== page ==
Thought I might get some snorkeling practice today before my first dive lesson tomorrow. As tranquil and sun-filled as La Jolla had been, Leo Carillo was murky and treacherous. Endless, rolling, silty green. The kelp still looked gorgeous, but those waving sea grasses, so mesmerizing a month or so ago, now seemed menacing, filled with potential predators. I felt utterly insignificant in the vastness. My friend Renee and I had to scramble out on the rocks where waves smashed us into other rocks and each other. When we finally found a high crag covered with bivalves and star fish, I sat there, chest heaving, staring at the crabs in their obscure passages, spitting out salt and thinking maybe I needed a swimming lesson since I took my last one in 1974.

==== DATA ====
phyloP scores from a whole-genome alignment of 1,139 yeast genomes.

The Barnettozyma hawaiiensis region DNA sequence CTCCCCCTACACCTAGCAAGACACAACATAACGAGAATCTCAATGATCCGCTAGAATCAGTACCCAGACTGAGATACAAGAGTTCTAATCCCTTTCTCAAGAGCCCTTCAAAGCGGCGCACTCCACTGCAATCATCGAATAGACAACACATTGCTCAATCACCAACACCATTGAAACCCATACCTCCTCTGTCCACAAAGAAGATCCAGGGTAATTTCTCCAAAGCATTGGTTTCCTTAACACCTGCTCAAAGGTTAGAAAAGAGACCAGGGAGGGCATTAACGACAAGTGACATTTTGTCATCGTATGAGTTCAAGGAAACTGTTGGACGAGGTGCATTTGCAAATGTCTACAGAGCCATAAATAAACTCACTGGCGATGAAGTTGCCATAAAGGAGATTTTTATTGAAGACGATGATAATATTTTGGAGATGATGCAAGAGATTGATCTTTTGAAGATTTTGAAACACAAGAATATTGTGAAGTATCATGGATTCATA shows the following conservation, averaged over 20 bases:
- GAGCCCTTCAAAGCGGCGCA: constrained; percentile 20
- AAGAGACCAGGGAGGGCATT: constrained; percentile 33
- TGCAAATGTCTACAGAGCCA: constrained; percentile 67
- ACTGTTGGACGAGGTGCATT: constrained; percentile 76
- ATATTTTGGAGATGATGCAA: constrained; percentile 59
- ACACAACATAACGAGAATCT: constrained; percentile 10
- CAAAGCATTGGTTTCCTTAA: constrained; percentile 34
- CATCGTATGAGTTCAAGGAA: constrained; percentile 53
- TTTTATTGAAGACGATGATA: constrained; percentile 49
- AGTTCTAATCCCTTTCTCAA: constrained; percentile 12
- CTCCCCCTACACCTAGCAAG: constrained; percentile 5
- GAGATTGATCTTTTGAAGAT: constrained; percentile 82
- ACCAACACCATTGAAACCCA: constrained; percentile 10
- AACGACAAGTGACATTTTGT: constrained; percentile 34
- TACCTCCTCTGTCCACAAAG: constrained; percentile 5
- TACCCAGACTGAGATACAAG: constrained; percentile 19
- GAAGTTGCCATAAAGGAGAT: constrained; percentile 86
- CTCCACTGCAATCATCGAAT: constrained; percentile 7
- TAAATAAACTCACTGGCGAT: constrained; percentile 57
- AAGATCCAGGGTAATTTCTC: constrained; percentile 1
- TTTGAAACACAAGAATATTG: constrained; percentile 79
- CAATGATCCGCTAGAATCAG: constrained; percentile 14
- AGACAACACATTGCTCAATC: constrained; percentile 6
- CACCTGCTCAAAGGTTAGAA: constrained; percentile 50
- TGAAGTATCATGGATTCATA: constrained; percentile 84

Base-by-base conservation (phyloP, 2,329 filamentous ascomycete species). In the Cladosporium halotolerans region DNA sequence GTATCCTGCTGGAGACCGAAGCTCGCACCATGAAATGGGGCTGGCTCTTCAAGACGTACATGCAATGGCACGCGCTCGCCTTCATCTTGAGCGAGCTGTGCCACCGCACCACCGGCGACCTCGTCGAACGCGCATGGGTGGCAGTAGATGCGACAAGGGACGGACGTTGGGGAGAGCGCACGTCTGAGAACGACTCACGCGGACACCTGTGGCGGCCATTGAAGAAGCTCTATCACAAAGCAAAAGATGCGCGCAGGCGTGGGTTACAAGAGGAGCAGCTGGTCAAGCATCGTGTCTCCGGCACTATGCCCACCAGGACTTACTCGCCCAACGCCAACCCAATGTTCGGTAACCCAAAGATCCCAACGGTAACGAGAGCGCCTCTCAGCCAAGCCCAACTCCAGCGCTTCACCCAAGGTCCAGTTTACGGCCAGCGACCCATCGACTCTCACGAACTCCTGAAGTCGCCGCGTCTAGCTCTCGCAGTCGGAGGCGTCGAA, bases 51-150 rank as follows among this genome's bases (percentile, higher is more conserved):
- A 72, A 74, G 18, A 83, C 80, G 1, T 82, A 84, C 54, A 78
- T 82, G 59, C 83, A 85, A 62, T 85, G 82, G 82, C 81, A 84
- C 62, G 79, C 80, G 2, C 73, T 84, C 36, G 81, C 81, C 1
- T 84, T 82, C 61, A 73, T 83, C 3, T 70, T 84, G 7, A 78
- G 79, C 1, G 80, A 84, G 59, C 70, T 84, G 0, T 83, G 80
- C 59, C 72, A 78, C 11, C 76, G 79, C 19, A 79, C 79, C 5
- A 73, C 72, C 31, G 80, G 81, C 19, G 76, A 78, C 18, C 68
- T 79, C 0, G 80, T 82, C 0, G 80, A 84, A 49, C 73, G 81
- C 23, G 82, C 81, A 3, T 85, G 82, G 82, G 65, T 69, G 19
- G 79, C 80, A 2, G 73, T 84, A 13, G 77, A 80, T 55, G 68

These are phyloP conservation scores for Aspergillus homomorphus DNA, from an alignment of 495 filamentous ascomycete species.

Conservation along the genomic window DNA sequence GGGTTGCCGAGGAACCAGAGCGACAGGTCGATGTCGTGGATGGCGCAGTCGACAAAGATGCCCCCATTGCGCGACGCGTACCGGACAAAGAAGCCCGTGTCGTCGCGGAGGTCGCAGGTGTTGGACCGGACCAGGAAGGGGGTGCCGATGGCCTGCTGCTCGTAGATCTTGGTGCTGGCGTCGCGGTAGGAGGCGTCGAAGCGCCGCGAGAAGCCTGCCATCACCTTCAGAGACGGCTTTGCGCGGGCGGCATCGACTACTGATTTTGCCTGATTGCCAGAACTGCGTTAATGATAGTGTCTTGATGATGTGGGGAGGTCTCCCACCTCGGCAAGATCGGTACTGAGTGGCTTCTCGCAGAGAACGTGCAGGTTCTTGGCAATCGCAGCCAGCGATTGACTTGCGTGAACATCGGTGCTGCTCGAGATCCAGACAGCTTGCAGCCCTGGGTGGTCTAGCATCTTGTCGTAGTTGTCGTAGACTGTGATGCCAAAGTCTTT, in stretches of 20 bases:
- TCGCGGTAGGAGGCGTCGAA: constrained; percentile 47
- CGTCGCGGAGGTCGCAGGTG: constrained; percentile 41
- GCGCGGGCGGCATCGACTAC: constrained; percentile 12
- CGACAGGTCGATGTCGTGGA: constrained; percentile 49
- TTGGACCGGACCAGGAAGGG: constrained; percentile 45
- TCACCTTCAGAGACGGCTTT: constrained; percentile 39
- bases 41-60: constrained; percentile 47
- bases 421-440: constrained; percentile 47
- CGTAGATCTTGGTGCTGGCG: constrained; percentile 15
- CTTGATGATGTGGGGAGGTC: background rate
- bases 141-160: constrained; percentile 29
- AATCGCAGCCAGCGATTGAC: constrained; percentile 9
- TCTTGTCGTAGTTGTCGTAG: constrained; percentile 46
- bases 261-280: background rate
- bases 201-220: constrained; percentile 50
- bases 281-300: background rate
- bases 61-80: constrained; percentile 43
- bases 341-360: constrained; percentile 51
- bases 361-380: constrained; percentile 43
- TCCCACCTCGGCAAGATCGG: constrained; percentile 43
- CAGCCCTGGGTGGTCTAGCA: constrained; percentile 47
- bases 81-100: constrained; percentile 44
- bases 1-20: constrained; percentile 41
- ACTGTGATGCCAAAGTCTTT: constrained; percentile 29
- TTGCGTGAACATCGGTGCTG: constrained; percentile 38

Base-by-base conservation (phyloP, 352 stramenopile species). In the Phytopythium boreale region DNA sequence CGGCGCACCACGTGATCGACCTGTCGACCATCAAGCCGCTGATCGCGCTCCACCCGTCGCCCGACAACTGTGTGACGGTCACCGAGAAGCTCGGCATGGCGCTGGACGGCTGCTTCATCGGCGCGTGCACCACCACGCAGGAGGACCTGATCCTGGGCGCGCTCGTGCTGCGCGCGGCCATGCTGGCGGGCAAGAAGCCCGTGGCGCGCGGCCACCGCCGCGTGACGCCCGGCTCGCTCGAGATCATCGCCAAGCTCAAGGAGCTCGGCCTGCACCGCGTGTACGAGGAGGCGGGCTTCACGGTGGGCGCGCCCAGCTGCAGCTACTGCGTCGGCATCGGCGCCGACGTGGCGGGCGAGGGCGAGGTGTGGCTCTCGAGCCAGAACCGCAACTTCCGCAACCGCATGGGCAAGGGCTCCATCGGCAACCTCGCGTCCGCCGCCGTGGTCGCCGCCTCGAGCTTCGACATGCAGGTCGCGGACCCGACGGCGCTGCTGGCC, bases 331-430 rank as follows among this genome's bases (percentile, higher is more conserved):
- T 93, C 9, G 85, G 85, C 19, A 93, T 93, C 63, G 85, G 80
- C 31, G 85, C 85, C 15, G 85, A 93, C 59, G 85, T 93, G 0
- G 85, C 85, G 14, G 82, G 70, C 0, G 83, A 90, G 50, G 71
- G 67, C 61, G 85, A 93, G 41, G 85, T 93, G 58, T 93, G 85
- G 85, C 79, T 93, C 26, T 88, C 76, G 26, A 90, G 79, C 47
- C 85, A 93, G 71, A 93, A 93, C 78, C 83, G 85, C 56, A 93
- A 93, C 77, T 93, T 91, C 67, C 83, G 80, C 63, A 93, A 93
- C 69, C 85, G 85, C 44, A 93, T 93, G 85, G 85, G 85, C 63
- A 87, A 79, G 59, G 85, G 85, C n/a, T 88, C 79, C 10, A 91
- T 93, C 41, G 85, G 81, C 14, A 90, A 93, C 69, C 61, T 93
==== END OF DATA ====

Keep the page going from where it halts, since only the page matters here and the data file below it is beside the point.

Equally obscure, murky and dangerous were OCEARCH’s replies to critics during a live Facebook chat. When I asked them what “450 million mystery” could be solved by killing sharks, (which they do in the name of research), they conveniently avoided addressing the killing and focused on the mystery: “We want to find out where they go! How they breed!” When other activists asked them to justify their method of tagging which severely limits shark mobility and leads to infected, ragged fins, they replied that sharks brutalize each other all the time. When the questions became too rational or scientific, they simply blocked the activists and real researchers and answered questions from 8-year-old kids and sports fishermen.
No matter. Every movement starts small. I do believe OCEARCH will be exposed. How long can people be fooled by shark researchers wearing backwards baseball caps and flashing those heavy metal devil fingers? Ugh. I don’t want to contemplate the answer to that question.